One of the largest generations in history, the millennials are about to move into their prime spending years. With technology at their fingertips, younger consumers have access to real-time product information, pushing an increasing number of brands to try to forge authentic and personal connections with them.
Their purchasing behaviours have already started to change the way we all buy and sell, but how will food and retail brands create products and services that are aligned with this younger audience?
A recent study shows that millennials are eating up their savings by dining out more and more. Instead of cooking at home, young consumers have come to rely on restaurant and carry-out meals, rarely honing the skills they’d need to prepare their own food. While several brands are tackling the issue by proposing tasty recipes with healthy food box delivery, the German grocery store Kochhaus is the first one to propose a walk in experience devoted to the subject. In the store, ingredients and products are not arranged by type but by recipes. The principle of supporting home cooking and meal planning could not only help millennials to save money but also to eat healthier and waste less food!
Younger diners see food as entertainment and self-expression. Much more than just the moment of eating, they want to share and keep a memory of it. By sharing photos reliving their experience on social medias, they encourage their own network to discover the same brands and values which ultimately will build a stronger community. Encouraging user generated content not only is benefiting customer experiences but it is also an effective way to build a stronger community!
In London, the restaurant Dirty Bones understands these benefits well. The Instagram-friendly restaurant shares photo kits with diners, enriching their instagrammable experience and encouraging self-expression. Food is a fantastic way to engage and provide an avenue for artistic expression. Combine this with a good branding and it becomes even more alluring!
Millennials do not simply buy products; they buy experiences, and their expectations for a positive and emotionally engaging experience are high. The best way to justify them making the trip to your store, rather than shopping online is to give them an experience they will not get anywhere else. The intention to heighten the brick and mortar retail space can be seen in the increased number of pop up stores for instance.
The ice cream brand Magnum is hosting its pop-up Pleasure Store for the fifth year running in London, giving consumers the chance to make their own Magnum by choosing different elements and flavours. Pop-up stores can be a fantastic way to engage and reengage with customers, both to attracting new ones and to retaining existing brand followers.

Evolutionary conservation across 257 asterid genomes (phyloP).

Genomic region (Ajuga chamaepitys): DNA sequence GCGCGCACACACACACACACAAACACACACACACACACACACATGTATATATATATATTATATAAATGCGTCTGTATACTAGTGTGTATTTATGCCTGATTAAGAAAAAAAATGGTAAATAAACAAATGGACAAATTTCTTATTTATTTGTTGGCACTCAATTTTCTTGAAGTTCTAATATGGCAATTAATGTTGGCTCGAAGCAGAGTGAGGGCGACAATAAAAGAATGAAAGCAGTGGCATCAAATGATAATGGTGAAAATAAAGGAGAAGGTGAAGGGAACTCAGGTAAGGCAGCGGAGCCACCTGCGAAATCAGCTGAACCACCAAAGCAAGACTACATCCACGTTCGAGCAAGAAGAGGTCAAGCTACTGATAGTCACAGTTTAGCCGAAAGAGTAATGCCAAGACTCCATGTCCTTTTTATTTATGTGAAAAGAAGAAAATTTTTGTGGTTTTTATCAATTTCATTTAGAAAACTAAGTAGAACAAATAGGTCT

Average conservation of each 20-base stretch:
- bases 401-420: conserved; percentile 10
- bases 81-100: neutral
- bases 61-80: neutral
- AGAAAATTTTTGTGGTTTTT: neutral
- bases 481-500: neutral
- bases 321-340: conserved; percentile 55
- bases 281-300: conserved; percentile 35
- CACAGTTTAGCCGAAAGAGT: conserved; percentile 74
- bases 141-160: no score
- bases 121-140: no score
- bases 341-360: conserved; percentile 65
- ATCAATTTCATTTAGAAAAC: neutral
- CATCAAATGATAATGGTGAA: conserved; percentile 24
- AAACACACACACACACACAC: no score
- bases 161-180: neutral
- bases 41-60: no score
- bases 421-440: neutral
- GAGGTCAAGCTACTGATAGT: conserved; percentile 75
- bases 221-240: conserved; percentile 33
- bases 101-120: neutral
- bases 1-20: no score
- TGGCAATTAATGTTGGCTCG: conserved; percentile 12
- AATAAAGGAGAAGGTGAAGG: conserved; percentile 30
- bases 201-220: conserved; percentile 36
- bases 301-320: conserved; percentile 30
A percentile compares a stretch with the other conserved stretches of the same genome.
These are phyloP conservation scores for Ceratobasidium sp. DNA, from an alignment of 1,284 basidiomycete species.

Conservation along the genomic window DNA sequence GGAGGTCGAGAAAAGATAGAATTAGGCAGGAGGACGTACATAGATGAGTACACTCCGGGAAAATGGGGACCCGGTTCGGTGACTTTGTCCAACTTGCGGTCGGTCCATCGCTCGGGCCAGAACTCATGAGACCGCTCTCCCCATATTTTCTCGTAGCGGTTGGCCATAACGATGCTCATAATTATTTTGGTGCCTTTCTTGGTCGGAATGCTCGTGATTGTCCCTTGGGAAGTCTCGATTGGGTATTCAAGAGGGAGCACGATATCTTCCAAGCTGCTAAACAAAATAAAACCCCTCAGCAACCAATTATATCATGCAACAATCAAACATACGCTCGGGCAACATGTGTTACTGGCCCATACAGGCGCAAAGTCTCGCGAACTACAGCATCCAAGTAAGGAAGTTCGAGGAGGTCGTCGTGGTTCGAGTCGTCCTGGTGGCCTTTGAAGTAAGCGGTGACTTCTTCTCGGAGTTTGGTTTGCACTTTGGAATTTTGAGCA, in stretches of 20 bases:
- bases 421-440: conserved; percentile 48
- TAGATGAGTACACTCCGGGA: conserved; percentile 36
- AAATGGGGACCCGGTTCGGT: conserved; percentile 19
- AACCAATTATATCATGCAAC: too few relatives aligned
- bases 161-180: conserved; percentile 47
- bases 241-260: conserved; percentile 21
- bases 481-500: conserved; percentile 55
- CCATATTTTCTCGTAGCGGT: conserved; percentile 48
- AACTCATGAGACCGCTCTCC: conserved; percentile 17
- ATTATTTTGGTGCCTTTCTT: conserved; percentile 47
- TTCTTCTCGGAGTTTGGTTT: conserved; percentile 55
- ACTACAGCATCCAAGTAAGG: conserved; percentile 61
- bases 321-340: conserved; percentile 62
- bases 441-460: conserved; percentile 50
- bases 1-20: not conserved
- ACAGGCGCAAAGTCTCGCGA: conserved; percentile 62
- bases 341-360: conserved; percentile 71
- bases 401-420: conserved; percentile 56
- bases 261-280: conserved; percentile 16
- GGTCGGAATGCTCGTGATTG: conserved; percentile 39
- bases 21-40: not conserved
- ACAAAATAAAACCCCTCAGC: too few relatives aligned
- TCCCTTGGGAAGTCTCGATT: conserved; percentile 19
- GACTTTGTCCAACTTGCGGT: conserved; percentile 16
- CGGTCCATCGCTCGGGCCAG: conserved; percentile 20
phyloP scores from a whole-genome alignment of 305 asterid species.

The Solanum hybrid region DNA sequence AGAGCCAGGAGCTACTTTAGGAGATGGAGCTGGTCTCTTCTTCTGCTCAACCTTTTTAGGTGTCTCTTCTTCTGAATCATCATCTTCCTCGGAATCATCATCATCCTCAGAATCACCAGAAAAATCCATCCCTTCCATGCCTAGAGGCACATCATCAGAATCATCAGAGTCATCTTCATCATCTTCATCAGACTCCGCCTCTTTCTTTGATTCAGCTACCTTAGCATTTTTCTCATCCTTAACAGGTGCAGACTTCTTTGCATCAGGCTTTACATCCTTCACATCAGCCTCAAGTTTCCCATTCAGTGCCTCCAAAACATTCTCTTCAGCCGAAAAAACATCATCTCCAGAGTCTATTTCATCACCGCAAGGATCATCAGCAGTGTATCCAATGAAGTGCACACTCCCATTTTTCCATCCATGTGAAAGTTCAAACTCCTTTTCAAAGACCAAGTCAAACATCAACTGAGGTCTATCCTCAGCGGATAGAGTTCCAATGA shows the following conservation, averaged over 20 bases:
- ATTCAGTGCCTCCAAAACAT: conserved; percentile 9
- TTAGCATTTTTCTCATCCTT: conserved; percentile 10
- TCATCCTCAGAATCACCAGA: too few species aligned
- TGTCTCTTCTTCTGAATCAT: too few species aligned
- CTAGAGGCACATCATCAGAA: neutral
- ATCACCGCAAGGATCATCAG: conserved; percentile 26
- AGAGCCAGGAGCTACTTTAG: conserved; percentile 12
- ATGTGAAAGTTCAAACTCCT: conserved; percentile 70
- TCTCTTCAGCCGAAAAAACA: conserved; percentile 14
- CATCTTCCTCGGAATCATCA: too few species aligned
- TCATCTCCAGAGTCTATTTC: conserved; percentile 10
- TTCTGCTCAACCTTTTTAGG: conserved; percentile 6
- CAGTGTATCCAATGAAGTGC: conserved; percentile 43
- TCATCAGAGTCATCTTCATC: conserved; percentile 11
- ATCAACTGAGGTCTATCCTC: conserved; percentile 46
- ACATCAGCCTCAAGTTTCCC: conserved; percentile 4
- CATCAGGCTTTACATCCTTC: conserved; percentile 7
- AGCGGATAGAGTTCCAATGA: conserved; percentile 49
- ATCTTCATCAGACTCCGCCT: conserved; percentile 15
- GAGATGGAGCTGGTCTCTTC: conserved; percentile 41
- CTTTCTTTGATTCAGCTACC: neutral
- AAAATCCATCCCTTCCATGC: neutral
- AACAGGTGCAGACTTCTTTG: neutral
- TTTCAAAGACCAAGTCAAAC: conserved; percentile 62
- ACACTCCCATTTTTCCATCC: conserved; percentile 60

Along with authenticity and shopping experience, design plays an important role for the food retail industry. Both in terms of décor and in-store communications, restaurant and retail stores very much need to showcase their personality and adaptability to local environment.
Wholefoods uses design to appeal Millennials and make their grocery stores more authentic, keeping them distinct from one another. In Columbia, they retained the original architecture of the building because it was designed by famed architect Frank Gehry. The brand shows respect for local heritage while incorporating their own corporate messages.
Everything matters to millennials, they are not only interested by the story behind a dish, but they want to make an emotional connection with ethically and sustainably sourced products. They want to go on a journey with a brand, rally behind it, give feedback, and see changes being made where required.
Wholesome Cuts is a Brooklyn based butcher concept, taking organic product and the idea of farm to plate to the next level. Whether it is for dietary, ethical or quality reasons, customers can track the origins of the meat online with access to information about what the animal was fed, how it was raised and even what injections it had. With this increasing popularity for transparency, don’t be surprised to hear one day people asking about the origin of the logs that were used to grill and char their meat! The concept of provenance could easily be extended and applied to other product ranges with broad possibilities. Retailers and restaurant owners that promote product quality, transparency and sustainability will flourish in the coming years.
2018 will favour restaurants and retailers who can adapt, personalise and elevate every aspect of the shopping experience for the Millennial audience.